Diary Started August 29th 2004 - Dress Finished May 5, 2005.
On this page:
The result - Go on to the picture page (warning, large images, may take a while to load) to see various pictures of the finished outfit.

Research and background

Running costs

Plum wool (4.5 metre @ 80 kr) 360 kr
Thread ~ 40 kr
Yellow linen lining (3.5 metre @ 70) 245 kr
Silk sewing thread (a steal at) 10 kr
White linen (3.8 metre @ 59) 224 kr
Total: 879 kr
I came across a link that showed pictures of 14th century French clothing for women and these outfits along with a remembered picture of one of the aotc-ladies, got me inspired for my next project: to make myself a properly fitted middle-layer dress (cote), and do it in the french style with a surcote, the sleeves that extend over the hand, low plaque hip-belt and braids coiled back up over the ears.

Commonly known in the SCA as a cotehardie, I like to refer to these form-fitting, figure-shaping draped gowns as Gothic Fitted Dresses, and this diary is going to detail the making of one. My first one was a fairly good attempt - making it basically on my own with nobody else to help me fit it, or come with good pointers about sewing techniques. This time, three of the ladies at the Shire sewing circle expressed an interest in the time-period, being the late 14th to early 15th centuries, and we decided that the fall term would be devoted to them.

Links of interest:

As the list of links above shows there are quite a few pictorial sources from this period online for people to peruse. The BNF alone has a large number of Manuscripts from this time showing some wonderful details of garment construction and fit. I can spend hours there looking at the miniatures from these manuscripts for inspiration but before I go completely link-mad I shall stop posting them here. Suffice it to say that if you need more inspirational images go to the BNF site and feast your eyes.

Inspirational pictures

1380s manuscript, Paris, folio 19 1380s manuscript, Paris, folio 125 1380s manuscript, Paris, folio 153v A French lady, 1380

Pattern making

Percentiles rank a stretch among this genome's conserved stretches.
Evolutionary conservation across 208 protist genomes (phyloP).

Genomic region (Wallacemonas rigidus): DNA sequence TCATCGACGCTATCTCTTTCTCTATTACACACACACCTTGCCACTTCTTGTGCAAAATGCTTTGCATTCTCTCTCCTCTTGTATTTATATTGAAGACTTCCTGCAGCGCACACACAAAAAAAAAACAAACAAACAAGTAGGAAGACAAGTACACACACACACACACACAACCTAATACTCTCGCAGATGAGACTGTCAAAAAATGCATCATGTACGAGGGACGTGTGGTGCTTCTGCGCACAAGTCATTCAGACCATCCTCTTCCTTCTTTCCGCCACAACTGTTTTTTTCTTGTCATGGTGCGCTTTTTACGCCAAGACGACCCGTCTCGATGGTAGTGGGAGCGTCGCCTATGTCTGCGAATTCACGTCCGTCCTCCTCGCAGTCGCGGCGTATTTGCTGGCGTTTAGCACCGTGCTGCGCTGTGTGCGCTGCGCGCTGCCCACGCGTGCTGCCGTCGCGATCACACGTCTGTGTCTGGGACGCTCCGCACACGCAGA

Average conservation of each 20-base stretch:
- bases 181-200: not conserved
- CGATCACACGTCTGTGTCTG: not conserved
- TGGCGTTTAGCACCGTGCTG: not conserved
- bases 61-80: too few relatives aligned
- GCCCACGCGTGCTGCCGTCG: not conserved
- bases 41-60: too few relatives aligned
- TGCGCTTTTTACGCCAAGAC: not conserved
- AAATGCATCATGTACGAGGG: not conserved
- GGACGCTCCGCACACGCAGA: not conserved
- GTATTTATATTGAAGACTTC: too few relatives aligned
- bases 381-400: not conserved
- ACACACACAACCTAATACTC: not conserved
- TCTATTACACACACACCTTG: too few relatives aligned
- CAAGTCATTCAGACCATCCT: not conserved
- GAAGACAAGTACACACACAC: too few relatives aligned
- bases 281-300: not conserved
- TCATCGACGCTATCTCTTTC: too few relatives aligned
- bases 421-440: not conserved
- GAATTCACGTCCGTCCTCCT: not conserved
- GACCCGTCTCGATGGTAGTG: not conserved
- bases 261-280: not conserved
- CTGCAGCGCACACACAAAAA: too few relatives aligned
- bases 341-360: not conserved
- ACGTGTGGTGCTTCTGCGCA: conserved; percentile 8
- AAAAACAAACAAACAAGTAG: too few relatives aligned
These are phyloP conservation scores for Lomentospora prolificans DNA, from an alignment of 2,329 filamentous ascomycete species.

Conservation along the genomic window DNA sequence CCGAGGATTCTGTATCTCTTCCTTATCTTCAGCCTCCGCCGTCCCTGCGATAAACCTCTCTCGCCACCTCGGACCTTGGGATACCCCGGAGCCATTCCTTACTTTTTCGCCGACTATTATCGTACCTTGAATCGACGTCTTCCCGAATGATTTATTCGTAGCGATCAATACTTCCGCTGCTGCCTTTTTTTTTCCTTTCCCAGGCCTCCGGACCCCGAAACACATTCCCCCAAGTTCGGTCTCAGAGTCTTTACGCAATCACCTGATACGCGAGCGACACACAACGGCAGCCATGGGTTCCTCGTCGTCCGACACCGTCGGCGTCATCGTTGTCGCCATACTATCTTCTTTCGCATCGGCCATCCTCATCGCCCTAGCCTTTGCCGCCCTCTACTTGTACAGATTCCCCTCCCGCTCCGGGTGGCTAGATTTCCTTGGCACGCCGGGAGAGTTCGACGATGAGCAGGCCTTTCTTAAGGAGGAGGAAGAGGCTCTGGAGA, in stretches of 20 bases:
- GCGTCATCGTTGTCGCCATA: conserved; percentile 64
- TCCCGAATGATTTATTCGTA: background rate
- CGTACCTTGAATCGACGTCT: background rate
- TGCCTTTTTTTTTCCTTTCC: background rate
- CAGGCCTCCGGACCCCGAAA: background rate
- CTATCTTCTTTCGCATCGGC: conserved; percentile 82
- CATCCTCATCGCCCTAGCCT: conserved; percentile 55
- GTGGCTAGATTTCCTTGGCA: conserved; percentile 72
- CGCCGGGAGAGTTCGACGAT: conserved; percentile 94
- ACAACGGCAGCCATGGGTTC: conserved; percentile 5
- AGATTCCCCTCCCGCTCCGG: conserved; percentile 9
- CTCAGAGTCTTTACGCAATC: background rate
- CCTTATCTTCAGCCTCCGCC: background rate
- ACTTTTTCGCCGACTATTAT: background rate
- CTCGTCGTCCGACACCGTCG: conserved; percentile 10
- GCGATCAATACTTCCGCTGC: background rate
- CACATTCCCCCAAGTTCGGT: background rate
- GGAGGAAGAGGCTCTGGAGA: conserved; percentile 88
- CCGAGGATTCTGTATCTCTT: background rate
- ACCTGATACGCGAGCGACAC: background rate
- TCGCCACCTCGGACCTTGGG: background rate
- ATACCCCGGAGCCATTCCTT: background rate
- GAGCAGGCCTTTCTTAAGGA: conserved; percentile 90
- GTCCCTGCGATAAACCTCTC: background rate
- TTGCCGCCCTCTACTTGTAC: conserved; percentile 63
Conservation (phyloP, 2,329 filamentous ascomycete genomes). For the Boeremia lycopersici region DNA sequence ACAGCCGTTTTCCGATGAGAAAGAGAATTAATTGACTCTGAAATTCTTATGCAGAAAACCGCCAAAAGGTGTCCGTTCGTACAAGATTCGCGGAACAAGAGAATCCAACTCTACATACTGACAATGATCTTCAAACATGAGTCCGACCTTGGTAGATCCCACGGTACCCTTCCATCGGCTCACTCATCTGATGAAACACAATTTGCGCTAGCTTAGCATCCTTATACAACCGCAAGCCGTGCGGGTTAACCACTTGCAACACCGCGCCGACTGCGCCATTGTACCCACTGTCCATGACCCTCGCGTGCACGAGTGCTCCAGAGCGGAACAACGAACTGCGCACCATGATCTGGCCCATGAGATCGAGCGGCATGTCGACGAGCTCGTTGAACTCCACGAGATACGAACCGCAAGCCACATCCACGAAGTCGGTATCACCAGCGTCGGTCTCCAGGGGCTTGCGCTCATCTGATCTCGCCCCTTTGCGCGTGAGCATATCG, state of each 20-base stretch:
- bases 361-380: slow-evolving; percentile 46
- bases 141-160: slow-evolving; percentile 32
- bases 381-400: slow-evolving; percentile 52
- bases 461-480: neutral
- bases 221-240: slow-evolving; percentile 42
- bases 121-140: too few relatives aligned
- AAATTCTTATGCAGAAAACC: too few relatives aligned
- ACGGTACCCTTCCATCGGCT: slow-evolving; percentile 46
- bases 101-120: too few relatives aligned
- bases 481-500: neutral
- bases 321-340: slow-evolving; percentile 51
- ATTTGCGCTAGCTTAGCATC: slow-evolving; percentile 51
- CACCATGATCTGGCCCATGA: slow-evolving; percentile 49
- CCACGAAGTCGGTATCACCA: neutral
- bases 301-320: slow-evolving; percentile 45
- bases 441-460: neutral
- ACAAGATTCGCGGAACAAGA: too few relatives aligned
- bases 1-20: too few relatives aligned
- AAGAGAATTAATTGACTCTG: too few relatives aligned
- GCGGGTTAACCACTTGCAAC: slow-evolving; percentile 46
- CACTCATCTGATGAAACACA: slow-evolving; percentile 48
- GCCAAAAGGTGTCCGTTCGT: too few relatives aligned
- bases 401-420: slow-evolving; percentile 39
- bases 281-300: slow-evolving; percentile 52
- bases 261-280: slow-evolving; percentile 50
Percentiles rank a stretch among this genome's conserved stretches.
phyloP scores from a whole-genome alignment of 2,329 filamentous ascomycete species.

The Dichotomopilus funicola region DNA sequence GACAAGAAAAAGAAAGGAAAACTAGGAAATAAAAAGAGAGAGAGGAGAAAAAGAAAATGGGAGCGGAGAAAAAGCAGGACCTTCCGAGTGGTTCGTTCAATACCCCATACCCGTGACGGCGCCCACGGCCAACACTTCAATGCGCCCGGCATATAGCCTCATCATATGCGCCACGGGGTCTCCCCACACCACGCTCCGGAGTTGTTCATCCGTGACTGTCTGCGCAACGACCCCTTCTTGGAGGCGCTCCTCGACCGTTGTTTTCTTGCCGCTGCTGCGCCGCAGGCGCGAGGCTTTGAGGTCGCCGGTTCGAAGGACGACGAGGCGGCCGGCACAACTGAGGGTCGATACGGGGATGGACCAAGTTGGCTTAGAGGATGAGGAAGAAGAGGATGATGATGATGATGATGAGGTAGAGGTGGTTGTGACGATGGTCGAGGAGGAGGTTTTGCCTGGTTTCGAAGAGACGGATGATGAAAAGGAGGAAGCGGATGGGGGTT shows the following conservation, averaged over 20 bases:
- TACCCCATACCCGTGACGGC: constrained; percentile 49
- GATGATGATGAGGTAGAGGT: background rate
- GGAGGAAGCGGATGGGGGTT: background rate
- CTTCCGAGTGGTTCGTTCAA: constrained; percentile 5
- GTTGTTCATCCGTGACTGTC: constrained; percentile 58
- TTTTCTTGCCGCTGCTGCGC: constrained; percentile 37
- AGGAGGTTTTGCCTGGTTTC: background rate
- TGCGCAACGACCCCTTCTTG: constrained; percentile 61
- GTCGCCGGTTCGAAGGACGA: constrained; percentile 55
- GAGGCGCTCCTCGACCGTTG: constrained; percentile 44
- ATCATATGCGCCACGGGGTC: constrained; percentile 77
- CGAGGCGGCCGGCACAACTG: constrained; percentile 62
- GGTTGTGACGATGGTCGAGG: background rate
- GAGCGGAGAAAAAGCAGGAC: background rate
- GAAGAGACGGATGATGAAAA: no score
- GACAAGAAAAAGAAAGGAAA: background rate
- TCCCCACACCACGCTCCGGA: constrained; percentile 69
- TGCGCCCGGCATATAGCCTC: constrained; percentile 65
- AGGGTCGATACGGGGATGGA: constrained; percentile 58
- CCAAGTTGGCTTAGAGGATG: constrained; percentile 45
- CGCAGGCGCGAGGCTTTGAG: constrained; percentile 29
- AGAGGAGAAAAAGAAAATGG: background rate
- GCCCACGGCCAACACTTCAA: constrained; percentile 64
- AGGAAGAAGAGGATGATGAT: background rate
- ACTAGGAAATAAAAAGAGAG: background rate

Getting the pins in
Getting the tightness underneath the bust
The pattern that resulted from the fitting
The fabric
Aug 30, 2004 - Making this dress along with four other ladies of the shire made the fitting stage quite expedient: At sewing circle on Saturday the 28th I brought with me cheap cotton fabric to drape on me and produce a well-fitted body block. I came out of it with a pattern for front and back pieces, as did Helwig and Filippa, while Sophia has to wait for next sewing circle Saturday as she had forgotten to bring extra fabric for the fitting.

In any case, I had help getting the first pattern fitted on me, first getting it snug around me, and continuing with me on my back getting it tight for that form-fitting and supportive function, as described by several of the authorities of this type of gown, Tasha of Cote Simple for one and Robin Netherton for another. I am planning on making this out of a red (mauve or plum has been suggested to me as alternative descriptors) wool fabric which I found in Visby and fell in love with. I think it is going to be luscious once it is all made up.

I have not yet decided if I shall fully line it, using linen of some colour yet to be determined, or just do the torso. The sleeves should be either tight with buttons up the back seam to elbow-height OR tight-ish down to the wrist where they flare out to go to the first knuckle of my middle finger as shown in picture number four above. It should be closed by front spiral lacing so that when I make a surcote, as seen in red in picture number one above, I can use buttons for that without making myself uncomfortable. Two tight gowns both with buttons makes for the inner layer ones being squished against the body in a most uncomfortable way.

The lining of the dress The sleeves being cut Sep 26, 2004 - This dress has pretty much been dormant for a while. Sewing circle Saturday on the 25th I devoted to being lazy, as I did the one previous. On the 11th I drew my sleeve-pattern from the description in The Medieval Tailors Assistant. That was pretty much it for last meeting. This weekend I came prepared:
On Friday I got my yellow linen out, this will be the lining, and cut out the pieces for the dress. I only angled out the front and back body blocks at the sides, not centre front/back, which left pieces in the layout on the fabric that I could use for gores.